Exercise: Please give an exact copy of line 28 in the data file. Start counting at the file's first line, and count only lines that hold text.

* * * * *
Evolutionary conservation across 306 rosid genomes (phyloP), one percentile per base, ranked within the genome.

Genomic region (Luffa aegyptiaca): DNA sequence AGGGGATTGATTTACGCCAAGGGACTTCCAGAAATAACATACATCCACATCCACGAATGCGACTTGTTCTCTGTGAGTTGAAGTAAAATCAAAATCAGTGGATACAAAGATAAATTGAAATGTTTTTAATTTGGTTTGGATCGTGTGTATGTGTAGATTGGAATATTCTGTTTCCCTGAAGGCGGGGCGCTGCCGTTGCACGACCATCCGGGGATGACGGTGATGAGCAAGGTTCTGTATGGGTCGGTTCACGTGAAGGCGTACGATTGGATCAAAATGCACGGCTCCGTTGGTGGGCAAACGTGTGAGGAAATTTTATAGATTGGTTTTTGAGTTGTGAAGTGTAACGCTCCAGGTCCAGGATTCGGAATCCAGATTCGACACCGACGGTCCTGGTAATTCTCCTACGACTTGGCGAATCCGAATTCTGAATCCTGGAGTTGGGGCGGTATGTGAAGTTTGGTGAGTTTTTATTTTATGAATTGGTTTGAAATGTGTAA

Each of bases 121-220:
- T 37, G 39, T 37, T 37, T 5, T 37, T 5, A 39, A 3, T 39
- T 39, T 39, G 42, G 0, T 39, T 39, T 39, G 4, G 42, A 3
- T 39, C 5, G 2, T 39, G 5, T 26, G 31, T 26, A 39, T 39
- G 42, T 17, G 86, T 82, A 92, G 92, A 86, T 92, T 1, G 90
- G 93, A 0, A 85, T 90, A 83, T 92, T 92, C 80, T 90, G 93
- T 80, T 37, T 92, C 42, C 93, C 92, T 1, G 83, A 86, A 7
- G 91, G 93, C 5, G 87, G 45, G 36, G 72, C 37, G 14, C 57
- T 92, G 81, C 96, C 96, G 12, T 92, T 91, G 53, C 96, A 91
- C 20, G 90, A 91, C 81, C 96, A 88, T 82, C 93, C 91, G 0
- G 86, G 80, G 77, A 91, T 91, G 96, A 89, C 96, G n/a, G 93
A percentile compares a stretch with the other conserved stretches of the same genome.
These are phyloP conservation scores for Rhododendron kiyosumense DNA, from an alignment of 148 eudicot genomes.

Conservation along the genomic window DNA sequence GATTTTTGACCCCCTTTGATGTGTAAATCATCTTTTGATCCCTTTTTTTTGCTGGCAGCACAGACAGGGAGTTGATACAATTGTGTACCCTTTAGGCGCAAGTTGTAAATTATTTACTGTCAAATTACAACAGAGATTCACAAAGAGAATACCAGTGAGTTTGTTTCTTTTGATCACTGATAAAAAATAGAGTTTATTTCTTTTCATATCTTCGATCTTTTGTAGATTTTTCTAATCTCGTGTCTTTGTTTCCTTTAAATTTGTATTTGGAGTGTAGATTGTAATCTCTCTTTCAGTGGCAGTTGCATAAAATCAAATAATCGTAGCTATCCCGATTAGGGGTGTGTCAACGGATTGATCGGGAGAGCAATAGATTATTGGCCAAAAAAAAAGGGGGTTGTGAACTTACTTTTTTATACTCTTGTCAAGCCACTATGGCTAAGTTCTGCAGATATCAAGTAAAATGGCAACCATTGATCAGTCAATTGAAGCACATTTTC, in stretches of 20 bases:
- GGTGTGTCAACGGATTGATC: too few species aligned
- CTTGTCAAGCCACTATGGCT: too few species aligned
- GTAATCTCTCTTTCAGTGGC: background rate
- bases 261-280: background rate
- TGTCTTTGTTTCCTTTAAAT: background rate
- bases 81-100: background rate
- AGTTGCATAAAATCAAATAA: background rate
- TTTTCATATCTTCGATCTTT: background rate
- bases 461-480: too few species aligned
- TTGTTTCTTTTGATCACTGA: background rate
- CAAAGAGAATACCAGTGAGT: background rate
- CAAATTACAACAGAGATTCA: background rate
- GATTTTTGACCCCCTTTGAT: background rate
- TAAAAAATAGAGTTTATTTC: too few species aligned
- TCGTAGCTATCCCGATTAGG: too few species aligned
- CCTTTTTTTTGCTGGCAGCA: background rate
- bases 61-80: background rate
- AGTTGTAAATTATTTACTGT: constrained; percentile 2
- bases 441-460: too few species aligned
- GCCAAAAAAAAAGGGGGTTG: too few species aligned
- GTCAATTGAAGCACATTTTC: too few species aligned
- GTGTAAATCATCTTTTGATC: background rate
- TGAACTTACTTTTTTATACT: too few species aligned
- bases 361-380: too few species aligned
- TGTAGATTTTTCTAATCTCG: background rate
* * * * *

- CAAATTACAACAGAGATTCA: background rate